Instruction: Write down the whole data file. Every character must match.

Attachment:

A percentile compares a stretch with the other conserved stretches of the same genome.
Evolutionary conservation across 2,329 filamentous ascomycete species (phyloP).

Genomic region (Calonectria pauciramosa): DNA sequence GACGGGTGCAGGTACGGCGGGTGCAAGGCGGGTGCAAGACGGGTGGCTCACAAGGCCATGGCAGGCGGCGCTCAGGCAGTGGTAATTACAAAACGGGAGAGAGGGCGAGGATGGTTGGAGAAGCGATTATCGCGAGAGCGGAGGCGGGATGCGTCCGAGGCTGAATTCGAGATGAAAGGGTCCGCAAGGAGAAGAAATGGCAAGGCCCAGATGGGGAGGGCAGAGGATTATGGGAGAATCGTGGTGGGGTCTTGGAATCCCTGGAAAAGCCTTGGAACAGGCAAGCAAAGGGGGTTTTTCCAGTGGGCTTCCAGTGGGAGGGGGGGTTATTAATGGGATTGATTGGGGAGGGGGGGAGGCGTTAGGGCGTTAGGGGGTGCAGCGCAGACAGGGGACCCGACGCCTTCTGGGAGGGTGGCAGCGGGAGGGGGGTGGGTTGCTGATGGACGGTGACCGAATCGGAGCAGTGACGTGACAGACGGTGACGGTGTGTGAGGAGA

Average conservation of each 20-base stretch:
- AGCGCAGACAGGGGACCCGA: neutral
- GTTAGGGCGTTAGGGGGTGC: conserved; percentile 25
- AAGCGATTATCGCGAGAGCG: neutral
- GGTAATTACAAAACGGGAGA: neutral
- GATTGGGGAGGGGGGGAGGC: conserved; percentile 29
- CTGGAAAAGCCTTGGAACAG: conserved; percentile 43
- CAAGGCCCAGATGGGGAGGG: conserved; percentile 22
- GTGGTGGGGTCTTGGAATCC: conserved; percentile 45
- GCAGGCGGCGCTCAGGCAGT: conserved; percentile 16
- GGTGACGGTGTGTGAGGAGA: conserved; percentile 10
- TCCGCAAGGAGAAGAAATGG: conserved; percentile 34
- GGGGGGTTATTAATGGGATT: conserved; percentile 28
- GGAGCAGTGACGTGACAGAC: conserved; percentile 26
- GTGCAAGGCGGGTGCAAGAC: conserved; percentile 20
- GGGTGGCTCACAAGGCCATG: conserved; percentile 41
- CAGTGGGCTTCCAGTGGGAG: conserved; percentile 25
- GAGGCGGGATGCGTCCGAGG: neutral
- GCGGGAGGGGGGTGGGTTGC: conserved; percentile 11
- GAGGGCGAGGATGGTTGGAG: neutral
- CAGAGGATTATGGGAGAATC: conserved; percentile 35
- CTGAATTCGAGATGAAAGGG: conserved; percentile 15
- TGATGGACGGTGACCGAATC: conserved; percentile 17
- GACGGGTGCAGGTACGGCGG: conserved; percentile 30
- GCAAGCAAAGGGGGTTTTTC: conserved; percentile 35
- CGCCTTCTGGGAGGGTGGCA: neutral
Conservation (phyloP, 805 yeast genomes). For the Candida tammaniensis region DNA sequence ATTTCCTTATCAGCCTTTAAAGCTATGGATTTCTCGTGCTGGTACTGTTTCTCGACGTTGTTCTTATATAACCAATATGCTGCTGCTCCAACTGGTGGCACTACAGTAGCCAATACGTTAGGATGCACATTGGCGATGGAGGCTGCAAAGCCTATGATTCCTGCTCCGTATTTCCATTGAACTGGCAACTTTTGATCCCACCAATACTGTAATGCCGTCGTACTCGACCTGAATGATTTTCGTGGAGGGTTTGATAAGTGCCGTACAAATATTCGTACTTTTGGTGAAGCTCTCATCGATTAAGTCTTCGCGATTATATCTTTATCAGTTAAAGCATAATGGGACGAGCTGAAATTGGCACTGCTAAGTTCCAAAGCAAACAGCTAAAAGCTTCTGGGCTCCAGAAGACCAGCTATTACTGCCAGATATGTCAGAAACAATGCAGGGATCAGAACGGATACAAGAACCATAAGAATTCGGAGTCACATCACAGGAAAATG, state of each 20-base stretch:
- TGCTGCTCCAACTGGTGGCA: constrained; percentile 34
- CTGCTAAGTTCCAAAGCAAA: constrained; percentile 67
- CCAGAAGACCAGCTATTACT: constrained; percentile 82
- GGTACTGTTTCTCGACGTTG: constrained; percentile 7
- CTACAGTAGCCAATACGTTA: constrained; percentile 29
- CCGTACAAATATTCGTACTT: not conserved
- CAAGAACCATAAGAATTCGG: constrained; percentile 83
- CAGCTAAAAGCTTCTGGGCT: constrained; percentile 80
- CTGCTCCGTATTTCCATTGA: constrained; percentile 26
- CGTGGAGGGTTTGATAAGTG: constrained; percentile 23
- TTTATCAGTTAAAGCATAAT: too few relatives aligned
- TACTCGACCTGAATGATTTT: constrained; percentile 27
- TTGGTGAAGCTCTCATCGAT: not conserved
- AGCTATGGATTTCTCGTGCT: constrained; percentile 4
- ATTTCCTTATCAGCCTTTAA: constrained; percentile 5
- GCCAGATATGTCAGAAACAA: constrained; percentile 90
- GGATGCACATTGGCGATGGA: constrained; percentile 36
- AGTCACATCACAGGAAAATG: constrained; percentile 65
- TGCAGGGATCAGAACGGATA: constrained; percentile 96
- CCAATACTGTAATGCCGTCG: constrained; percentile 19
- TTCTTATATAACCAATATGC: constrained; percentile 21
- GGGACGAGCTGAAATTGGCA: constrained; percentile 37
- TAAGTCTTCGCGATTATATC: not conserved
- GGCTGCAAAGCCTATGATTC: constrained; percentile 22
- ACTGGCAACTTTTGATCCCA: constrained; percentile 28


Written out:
A percentile compares a stretch with the other conserved stretches of the same genome.
Evolutionary conservation across 2,329 filamentous ascomycete species (phyloP).

Genomic region (Calonectria pauciramosa): DNA sequence GACGGGTGCAGGTACGGCGGGTGCAAGGCGGGTGCAAGACGGGTGGCTCACAAGGCCATGGCAGGCGGCGCTCAGGCAGTGGTAATTACAAAACGGGAGAGAGGGCGAGGATGGTTGGAGAAGCGATTATCGCGAGAGCGGAGGCGGGATGCGTCCGAGGCTGAATTCGAGATGAAAGGGTCCGCAAGGAGAAGAAATGGCAAGGCCCAGATGGGGAGGGCAGAGGATTATGGGAGAATCGTGGTGGGGTCTTGGAATCCCTGGAAAAGCCTTGGAACAGGCAAGCAAAGGGGGTTTTTCCAGTGGGCTTCCAGTGGGAGGGGGGGTTATTAATGGGATTGATTGGGGAGGGGGGGAGGCGTTAGGGCGTTAGGGGGTGCAGCGCAGACAGGGGACCCGACGCCTTCTGGGAGGGTGGCAGCGGGAGGGGGGTGGGTTGCTGATGGACGGTGACCGAATCGGAGCAGTGACGTGACAGACGGTGACGGTGTGTGAGGAGA

Average conservation of each 20-base stretch:
- AGCGCAGACAGGGGACCCGA: neutral
- GTTAGGGCGTTAGGGGGTGC: conserved; percentile 25
- AAGCGATTATCGCGAGAGCG: neutral
- GGTAATTACAAAACGGGAGA: neutral
- GATTGGGGAGGGGGGGAGGC: conserved; percentile 29
- CTGGAAAAGCCTTGGAACAG: conserved; percentile 43
- CAAGGCCCAGATGGGGAGGG: conserved; percentile 22
- GTGGTGGGGTCTTGGAATCC: conserved; percentile 45
- GCAGGCGGCGCTCAGGCAGT: conserved; percentile 16
- GGTGACGGTGTGTGAGGAGA: conserved; percentile 10
- TCCGCAAGGAGAAGAAATGG: conserved; percentile 34
- GGGGGGTTATTAATGGGATT: conserved; percentile 28
- GGAGCAGTGACGTGACAGAC: conserved; percentile 26
- GTGCAAGGCGGGTGCAAGAC: conserved; percentile 20
- GGGTGGCTCACAAGGCCATG: conserved; percentile 41
- CAGTGGGCTTCCAGTGGGAG: conserved; percentile 25
- GAGGCGGGATGCGTCCGAGG: neutral
- GCGGGAGGGGGGTGGGTTGC: conserved; percentile 11
- GAGGGCGAGGATGGTTGGAG: neutral
- CAGAGGATTATGGGAGAATC: conserved; percentile 35
- CTGAATTCGAGATGAAAGGG: conserved; percentile 15
- TGATGGACGGTGACCGAATC: conserved; percentile 17
- GACGGGTGCAGGTACGGCGG: conserved; percentile 30
- GCAAGCAAAGGGGGTTTTTC: conserved; percentile 35
- CGCCTTCTGGGAGGGTGGCA: neutral
Conservation (phyloP, 805 yeast genomes). For the Candida tammaniensis region DNA sequence ATTTCCTTATCAGCCTTTAAAGCTATGGATTTCTCGTGCTGGTACTGTTTCTCGACGTTGTTCTTATATAACCAATATGCTGCTGCTCCAACTGGTGGCACTACAGTAGCCAATACGTTAGGATGCACATTGGCGATGGAGGCTGCAAAGCCTATGATTCCTGCTCCGTATTTCCATTGAACTGGCAACTTTTGATCCCACCAATACTGTAATGCCGTCGTACTCGACCTGAATGATTTTCGTGGAGGGTTTGATAAGTGCCGTACAAATATTCGTACTTTTGGTGAAGCTCTCATCGATTAAGTCTTCGCGATTATATCTTTATCAGTTAAAGCATAATGGGACGAGCTGAAATTGGCACTGCTAAGTTCCAAAGCAAACAGCTAAAAGCTTCTGGGCTCCAGAAGACCAGCTATTACTGCCAGATATGTCAGAAACAATGCAGGGATCAGAACGGATACAAGAACCATAAGAATTCGGAGTCACATCACAGGAAAATG, state of each 20-base stretch:
- TGCTGCTCCAACTGGTGGCA: constrained; percentile 34
- CTGCTAAGTTCCAAAGCAAA: constrained; percentile 67
- CCAGAAGACCAGCTATTACT: constrained; percentile 82
- GGTACTGTTTCTCGACGTTG: constrained; percentile 7
- CTACAGTAGCCAATACGTTA: constrained; percentile 29
- CCGTACAAATATTCGTACTT: not conserved
- CAAGAACCATAAGAATTCGG: constrained; percentile 83
- CAGCTAAAAGCTTCTGGGCT: constrained; percentile 80
- CTGCTCCGTATTTCCATTGA: constrained; percentile 26
- CGTGGAGGGTTTGATAAGTG: constrained; percentile 23
- TTTATCAGTTAAAGCATAAT: too few relatives aligned
- TACTCGACCTGAATGATTTT: constrained; percentile 27
- TTGGTGAAGCTCTCATCGAT: not conserved
- AGCTATGGATTTCTCGTGCT: constrained; percentile 4
- ATTTCCTTATCAGCCTTTAA: constrained; percentile 5
- GCCAGATATGTCAGAAACAA: constrained; percentile 90
- GGATGCACATTGGCGATGGA: constrained; percentile 36
- AGTCACATCACAGGAAAATG: constrained; percentile 65
- TGCAGGGATCAGAACGGATA: constrained; percentile 96
- CCAATACTGTAATGCCGTCG: constrained; percentile 19
- TTCTTATATAACCAATATGC: constrained; percentile 21
- GGGACGAGCTGAAATTGGCA: constrained; percentile 37
- TAAGTCTTCGCGATTATATC: not conserved
- GGCTGCAAAGCCTATGATTC: constrained; percentile 22
- ACTGGCAACTTTTGATCCCA: constrained; percentile 28